With that said, here’s the Ebay app. It’s a little fiddly for selling but is just great for selling. You can browse, watch items make bids or buy now, and you’re supported all the way with notifications which mean you’ll always be ready to place a last ditch bid the moment an auction ends.
As with Ebay, so with Amazon. Shopping with this app is so easy you’ll find you’re reaching for your tablet to place orders for even the most mundane products. Delivery notifications keep you up to date with the status of your order too.
The Amazon app also has a few welcome extras. One is the full integration of the Amazon Prime Instant Video. If you have access to this service this is the only app that let s you watch it on a tablet—sadly it doesn’t support Chromecast, as Netflix does.
It also incorporates the Amazon Appstore, Amazon’s own store for downloading Android apps. There’s no real benefit to using this over the Play Store, although it’s worth keeping an eye on as Amazon does do a free app of the day offer where you pick up some decent paid apps for zero charge.
MightyText is a handy app that stops you needing to juggle your phone and tablet. It connects the two devices, and when a text message comes through to your phone it will appear on your tablet screen.
You can then write and send your reply on your tablet, and it will be sent via your phone. There’s no need to have a SIM card in your phone.
For Twitter, the official client is best avoided. It’s not particularly well designed, not well optimised for tablet screens, and has a tendency to fire completely irrelevant notifications at you.
There’s plenty of alternatives on the Store. A good starting point is TweetCaster. It is crammed with features, from basics like notifications, widgets and themes, to more advanced options like adding filters to your photos or enabling you to post to Twitter and Facebook at the same time.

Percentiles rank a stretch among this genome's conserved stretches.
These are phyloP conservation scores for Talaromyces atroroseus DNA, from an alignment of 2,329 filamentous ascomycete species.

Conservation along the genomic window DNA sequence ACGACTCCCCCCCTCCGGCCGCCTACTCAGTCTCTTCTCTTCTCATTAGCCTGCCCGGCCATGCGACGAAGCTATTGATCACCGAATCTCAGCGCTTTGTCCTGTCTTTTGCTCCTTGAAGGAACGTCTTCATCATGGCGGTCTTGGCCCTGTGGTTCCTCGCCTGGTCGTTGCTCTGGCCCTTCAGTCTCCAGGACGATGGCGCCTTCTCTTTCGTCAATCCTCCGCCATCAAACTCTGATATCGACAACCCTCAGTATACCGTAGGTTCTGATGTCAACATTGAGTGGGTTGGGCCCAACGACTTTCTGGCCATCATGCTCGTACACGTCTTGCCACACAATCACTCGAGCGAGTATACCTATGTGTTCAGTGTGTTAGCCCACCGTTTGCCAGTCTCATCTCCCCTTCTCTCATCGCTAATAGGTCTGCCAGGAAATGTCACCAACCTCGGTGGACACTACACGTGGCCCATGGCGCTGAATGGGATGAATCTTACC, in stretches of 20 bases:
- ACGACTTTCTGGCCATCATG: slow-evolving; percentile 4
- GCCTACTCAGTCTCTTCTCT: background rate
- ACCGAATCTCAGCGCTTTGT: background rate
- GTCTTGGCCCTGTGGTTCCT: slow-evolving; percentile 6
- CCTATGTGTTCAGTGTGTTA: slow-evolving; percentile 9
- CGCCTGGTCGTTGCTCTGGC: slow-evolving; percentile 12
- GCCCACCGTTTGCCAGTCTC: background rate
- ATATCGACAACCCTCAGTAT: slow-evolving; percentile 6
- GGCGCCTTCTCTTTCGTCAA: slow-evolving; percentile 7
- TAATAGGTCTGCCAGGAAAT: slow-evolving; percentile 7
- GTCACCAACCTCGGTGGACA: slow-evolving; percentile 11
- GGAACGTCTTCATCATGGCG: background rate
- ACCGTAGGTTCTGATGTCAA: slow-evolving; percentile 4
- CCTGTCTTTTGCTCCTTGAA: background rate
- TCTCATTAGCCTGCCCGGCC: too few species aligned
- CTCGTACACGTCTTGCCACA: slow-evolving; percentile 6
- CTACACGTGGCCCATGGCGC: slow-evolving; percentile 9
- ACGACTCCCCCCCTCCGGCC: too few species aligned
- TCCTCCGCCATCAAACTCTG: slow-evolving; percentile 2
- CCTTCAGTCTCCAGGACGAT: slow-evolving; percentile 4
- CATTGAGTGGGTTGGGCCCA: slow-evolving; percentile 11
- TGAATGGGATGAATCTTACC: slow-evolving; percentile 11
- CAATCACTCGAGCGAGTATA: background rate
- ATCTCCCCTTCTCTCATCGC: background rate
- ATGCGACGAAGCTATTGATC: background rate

TweetCaster is highly customisable, and though it may seem like too much for more casual users it can be tamed quite easily.
Just like Twitter, the official Facebook app isn’t too hot. FriendCaster comes from the team behind TweetCaster and works with a host of social networking accounts including Facebook.
It offers only the basics like positing status updates and checking your timeline, and for most general use this is enough. For more specific tasks you’ll be better served jumping into Chrome (or Opera) and loading up the full website.
NHS Health and Symptom Checker
This health app is worthwhile for keeping on a tablet being shared among the family.
If you’re feeling under the weather you can work through a symptoms survey to try and give you some ideas as to what might be wrong and what you should do about it.
Although it’s a UK app it works anywhere, though obviously you’ll need to contact your local doctor if that’s the advice the app gives.
Pocket is an essential tool for storing those articles that you want to read, just not right now.
Whenever you come across a link on Twitter, a news story on a web page or even a video on YouTube that you’d like to come back to in future, tap the Share button followed by Add to Pocket.
When you next open the Pocket app you’ll see all your saved articles and content sat waiting to be read.
Let us know your thoughts in the comment section below.